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Is TeX able to distinguish beween a file containing, say, the single character a/ byte 97; and a file containing this same character followed by a newline marker (which is system-dependent)?

I had a bit of trouble creating a file with no trailing newline, so in case you need it, here is one way:

luatex "\directlua{io.output('test1.txt'):write('a') io.output('test2.txt'):write('a\string\n')}\bye"

Can TeX distinguish test1.txt from test2.txt (besides their name)? It seems that \read and \readline both discard a trailing newline and set \ifeof to true at the same time regardless of the presence of a trailing newline.

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1 Answer 1

up vote 16 down vote accepted

TeX also removes space characters at the right side of the input line, then it inserts the character configured via \endlinechar. The character is not inserted if \endlinechar is negative or greater than 255. The last restriction is different in LuaTeX/XeTeX. Because of the removal/replacing at the end of line vanilla TeX is not able to distinguish these files. Therefore TeX cannot read arbitrary binary files, e.g. to extract the size of an image file, …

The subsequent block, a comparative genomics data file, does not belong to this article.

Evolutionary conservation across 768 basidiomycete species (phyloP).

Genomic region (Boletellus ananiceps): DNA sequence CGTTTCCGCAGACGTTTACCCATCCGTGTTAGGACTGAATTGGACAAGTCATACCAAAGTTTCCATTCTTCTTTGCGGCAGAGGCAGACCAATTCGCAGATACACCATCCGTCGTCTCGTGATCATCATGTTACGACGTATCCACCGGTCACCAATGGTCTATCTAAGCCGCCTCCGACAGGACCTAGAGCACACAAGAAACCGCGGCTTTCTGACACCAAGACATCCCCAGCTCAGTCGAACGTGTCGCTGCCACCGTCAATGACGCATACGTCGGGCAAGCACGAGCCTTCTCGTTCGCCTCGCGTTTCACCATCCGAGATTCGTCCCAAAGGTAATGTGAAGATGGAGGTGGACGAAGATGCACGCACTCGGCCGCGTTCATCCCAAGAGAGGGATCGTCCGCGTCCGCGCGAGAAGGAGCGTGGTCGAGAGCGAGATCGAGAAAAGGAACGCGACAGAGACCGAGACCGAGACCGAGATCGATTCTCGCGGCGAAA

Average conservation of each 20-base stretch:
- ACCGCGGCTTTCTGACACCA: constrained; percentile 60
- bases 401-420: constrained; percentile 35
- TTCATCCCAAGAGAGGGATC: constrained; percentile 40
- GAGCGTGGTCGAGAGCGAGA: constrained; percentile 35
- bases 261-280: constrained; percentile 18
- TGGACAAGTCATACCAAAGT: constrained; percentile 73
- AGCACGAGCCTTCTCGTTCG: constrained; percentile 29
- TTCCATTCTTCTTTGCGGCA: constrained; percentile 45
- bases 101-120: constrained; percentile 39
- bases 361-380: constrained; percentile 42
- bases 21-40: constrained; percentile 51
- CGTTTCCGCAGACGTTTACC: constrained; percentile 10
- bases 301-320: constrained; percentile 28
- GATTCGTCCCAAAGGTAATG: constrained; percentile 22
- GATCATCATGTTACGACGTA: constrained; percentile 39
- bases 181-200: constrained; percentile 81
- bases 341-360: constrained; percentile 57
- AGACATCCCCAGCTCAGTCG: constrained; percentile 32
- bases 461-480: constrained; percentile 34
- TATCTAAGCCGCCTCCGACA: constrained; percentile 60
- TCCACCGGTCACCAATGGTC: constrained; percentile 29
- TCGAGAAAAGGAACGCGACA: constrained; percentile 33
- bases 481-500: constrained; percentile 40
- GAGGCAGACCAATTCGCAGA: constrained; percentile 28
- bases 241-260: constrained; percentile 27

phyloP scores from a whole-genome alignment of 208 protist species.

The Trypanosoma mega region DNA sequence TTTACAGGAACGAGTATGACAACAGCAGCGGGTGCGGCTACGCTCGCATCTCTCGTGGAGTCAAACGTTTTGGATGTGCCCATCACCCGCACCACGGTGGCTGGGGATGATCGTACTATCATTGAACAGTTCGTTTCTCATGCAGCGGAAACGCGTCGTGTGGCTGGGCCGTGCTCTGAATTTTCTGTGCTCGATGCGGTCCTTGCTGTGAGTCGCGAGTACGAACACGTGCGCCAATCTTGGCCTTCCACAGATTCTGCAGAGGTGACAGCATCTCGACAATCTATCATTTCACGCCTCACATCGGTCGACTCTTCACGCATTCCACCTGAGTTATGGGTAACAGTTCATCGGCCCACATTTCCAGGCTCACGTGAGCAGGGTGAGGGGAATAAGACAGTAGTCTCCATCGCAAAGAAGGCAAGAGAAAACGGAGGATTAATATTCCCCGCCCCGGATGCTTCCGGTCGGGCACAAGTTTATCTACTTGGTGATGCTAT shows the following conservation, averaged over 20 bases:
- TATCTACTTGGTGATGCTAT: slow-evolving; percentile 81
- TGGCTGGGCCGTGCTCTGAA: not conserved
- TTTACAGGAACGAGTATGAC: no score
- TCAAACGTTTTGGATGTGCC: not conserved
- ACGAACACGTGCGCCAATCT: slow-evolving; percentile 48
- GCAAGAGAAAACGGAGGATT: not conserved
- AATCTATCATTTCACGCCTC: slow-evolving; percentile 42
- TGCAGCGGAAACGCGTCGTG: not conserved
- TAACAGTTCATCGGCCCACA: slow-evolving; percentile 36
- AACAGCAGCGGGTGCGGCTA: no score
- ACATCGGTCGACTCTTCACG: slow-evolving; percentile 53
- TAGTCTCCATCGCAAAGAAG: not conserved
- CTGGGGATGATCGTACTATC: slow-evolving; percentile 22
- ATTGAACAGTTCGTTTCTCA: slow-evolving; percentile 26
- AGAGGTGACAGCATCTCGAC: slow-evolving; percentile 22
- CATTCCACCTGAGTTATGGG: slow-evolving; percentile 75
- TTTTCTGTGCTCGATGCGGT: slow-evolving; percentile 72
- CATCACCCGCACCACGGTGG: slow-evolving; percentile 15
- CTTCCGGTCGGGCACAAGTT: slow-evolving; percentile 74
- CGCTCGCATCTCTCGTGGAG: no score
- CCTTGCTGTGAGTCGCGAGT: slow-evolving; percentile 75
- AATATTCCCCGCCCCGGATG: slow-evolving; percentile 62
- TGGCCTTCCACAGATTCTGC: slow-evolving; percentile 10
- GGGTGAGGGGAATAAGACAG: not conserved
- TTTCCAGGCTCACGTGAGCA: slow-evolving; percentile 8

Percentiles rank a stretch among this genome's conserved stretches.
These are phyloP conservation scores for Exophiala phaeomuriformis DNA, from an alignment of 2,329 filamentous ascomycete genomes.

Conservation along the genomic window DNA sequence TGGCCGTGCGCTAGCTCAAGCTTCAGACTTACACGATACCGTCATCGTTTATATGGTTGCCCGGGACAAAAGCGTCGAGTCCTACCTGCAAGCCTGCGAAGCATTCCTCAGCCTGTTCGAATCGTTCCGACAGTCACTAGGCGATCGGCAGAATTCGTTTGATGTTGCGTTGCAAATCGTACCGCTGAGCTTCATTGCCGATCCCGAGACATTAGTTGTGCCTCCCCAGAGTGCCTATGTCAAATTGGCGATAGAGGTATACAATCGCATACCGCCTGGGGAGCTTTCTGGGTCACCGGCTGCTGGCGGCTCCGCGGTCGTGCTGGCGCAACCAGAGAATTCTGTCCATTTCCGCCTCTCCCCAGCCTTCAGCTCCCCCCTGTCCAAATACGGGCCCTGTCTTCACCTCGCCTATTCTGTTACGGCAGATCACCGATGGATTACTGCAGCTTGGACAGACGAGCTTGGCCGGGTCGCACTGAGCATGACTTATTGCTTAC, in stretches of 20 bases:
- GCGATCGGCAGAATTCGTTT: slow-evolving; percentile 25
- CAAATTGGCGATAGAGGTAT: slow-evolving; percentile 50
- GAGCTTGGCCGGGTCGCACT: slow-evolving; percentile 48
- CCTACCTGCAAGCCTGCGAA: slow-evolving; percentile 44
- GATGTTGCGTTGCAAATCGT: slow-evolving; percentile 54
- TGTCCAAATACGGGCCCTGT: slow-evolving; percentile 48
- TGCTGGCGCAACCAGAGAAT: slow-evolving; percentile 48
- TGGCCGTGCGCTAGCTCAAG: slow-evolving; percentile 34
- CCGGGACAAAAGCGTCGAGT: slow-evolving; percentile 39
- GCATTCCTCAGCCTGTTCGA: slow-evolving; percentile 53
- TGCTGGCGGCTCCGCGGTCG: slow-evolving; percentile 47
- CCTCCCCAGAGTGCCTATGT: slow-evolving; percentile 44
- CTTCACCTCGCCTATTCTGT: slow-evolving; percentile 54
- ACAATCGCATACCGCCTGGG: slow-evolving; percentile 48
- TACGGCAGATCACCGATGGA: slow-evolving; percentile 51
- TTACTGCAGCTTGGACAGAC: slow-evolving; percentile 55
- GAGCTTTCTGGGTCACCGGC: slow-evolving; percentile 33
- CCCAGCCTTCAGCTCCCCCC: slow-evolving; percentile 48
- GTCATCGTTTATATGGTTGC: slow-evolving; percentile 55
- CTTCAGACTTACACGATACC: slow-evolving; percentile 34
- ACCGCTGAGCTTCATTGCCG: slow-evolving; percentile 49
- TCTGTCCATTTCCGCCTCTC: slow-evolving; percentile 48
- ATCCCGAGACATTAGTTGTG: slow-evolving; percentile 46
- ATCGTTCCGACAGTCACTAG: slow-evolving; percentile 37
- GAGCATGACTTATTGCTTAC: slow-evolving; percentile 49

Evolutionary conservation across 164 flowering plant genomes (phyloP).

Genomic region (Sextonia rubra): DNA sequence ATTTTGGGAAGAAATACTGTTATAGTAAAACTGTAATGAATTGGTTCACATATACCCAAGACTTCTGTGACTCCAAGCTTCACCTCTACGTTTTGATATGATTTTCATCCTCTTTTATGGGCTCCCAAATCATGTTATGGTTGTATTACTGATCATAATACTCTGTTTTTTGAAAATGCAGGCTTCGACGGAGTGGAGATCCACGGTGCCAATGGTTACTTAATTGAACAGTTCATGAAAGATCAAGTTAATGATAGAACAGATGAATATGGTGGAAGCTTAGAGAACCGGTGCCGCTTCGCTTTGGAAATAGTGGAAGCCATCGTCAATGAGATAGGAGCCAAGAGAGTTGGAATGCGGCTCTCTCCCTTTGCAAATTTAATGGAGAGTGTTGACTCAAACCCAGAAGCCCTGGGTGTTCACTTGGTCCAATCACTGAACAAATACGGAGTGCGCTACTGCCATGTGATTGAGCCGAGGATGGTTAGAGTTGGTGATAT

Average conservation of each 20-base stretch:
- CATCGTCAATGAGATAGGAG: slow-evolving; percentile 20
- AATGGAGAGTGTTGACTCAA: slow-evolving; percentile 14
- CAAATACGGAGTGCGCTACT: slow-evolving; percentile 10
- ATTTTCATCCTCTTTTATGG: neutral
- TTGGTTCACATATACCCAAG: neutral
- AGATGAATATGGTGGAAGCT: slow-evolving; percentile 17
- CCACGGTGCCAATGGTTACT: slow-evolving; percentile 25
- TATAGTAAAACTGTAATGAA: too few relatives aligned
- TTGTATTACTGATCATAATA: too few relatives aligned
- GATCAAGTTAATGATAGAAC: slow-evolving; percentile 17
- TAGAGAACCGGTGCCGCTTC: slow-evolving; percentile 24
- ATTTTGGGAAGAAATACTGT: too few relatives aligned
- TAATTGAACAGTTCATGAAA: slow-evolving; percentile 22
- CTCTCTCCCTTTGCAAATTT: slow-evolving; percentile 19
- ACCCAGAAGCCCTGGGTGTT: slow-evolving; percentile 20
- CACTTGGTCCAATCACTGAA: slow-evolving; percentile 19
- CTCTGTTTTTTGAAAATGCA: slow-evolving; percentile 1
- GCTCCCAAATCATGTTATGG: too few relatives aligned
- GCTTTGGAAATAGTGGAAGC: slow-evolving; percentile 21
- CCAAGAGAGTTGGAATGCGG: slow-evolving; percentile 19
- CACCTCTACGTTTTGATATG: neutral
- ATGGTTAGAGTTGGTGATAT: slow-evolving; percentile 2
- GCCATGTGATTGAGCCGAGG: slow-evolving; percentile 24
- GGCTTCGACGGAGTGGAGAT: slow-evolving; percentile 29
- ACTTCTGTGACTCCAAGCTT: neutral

In pdfTeX provides \pdffiledump. It returns the data, specified via offset and length, as hex dump. Therefore the end of file can be analyzed for end of line markers. (Package bmpsize uses \pdffiledump to analyze image file formats for meta data like width and height.)

And LuaTeX provides Lua functions for file I/O.

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Thank you Heiko. It seems like a recurring theme in my questions to find out that XeTeX lacks the appropriate pdfTeX primitive and lacks the Lua functions provided by LuaTeX :(. –  Bruno Le Floch Aug 4 '12 at 11:53

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